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Help with first time drywall repair


john_water_heat's Avatar
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12-22-14, 05:48 PM   #1  
Help with first time drywall repair

Hi,

this is my first time trying any sort of repair with drywall.
A picture showing the damaged area is attached.

I chipped away the loose paint and most of an outer layer of what I presume is joint compound.

The 3 things i'd like to point out and get advice on are:
The metal corner bead has some rust on it.
The paper is coming off most of the exposed drywall.
There is a hole near the top of the tub.

The simplest option would be to just start layering on joint compound, but do I need to do more?
Should I remove that drywall paper?Can I just fill up the hole with joint compound?
Do I need to use the mesh tape to get the joint compound to stick?

I was planning to use Sheetrock Lightweight All Purpose Joint Compound

Thanks in advance,
John

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XSleeper's Avatar
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12-22-14, 06:11 PM   #2  
I would recommend you spray a bit of primer on the rusty corner bead. Then I would use "setting compound" for the first coat. Once its dry you can continue with your lightweight joint compound.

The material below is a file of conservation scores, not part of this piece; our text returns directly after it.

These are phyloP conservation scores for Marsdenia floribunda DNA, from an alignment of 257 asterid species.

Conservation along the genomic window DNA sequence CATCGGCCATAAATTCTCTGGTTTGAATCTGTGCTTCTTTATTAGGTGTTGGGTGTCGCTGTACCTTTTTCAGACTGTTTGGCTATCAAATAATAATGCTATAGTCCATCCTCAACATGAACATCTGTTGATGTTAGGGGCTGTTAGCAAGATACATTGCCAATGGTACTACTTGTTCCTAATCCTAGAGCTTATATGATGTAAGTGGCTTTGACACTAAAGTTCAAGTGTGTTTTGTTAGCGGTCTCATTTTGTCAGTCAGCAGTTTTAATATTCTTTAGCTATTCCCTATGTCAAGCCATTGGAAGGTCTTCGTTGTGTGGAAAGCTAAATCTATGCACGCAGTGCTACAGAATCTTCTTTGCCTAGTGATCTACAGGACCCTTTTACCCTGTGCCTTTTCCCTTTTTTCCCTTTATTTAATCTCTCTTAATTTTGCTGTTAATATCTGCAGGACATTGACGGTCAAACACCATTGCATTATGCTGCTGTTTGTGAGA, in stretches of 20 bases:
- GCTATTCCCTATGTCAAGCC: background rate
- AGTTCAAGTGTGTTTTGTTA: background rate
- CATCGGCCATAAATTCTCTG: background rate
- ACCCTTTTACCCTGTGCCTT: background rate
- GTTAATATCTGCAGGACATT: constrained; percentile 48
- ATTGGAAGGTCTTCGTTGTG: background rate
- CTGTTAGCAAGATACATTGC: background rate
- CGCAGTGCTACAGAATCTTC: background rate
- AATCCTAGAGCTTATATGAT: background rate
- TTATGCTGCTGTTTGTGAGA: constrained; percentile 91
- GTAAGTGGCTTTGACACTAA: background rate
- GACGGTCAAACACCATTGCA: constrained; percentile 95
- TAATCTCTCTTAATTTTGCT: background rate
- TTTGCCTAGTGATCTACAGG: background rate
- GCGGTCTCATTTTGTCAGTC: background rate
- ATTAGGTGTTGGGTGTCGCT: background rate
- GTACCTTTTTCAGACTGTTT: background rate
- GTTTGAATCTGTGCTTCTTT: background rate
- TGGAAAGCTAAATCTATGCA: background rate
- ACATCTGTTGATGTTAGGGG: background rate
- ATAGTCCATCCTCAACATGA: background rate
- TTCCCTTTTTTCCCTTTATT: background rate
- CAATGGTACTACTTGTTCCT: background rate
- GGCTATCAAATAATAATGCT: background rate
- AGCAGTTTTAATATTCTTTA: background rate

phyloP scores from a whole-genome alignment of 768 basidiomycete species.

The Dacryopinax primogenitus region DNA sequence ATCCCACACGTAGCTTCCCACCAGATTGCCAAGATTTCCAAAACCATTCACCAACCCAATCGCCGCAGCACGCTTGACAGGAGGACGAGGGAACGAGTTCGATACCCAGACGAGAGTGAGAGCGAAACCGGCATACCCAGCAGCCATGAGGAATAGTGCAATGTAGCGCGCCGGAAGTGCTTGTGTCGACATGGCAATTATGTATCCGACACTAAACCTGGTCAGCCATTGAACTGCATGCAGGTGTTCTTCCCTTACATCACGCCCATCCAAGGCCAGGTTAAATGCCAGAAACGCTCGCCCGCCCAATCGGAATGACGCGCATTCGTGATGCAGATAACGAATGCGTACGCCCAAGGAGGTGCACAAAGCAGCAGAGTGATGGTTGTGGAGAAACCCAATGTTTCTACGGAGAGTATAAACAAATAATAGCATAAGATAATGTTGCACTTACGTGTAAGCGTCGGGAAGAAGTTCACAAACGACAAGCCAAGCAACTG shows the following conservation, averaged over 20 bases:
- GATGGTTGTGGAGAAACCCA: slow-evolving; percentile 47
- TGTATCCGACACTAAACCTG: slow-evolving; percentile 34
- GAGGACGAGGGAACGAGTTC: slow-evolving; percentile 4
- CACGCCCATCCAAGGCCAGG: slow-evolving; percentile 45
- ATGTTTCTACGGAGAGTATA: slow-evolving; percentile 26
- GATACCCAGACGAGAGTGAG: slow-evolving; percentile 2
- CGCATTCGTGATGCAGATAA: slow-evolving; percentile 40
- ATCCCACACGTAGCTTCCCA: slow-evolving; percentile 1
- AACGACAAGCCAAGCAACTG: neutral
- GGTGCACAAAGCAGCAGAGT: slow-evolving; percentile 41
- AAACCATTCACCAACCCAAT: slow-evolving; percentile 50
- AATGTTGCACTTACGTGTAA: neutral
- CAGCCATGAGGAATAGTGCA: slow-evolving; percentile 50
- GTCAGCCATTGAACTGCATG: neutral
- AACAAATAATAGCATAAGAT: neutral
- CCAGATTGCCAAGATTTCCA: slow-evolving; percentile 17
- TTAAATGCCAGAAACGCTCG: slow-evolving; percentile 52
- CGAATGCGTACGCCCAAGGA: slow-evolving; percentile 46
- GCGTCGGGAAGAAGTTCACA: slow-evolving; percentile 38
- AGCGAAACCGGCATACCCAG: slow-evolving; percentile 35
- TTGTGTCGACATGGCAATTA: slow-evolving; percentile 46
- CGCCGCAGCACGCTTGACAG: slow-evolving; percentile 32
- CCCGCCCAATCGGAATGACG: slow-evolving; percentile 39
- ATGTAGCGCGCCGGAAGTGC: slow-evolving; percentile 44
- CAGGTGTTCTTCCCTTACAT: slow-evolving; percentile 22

Cut any loose paper away, and prime any bare gypsum that's exposed with an oil based primer. Kilz original spray can would suffice. Let it dry very well before you apply the setting compound.

 
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12-23-14, 03:38 AM   #3  
It is important that you cut off the loose paper, if you just pull, it will keep on peeling Wherever the paper is missing it needs to be coated with either an oil base primer or Zinnser's Gardz, since you have rusty cornerbead I'd use an oil base primer. It would be better to brush the primer on as a rattle can won't apply as much primer and you have to deal with containing the overspray.

I also like to use a setting compound as it speeds up the repair process but using premixed j/c will work.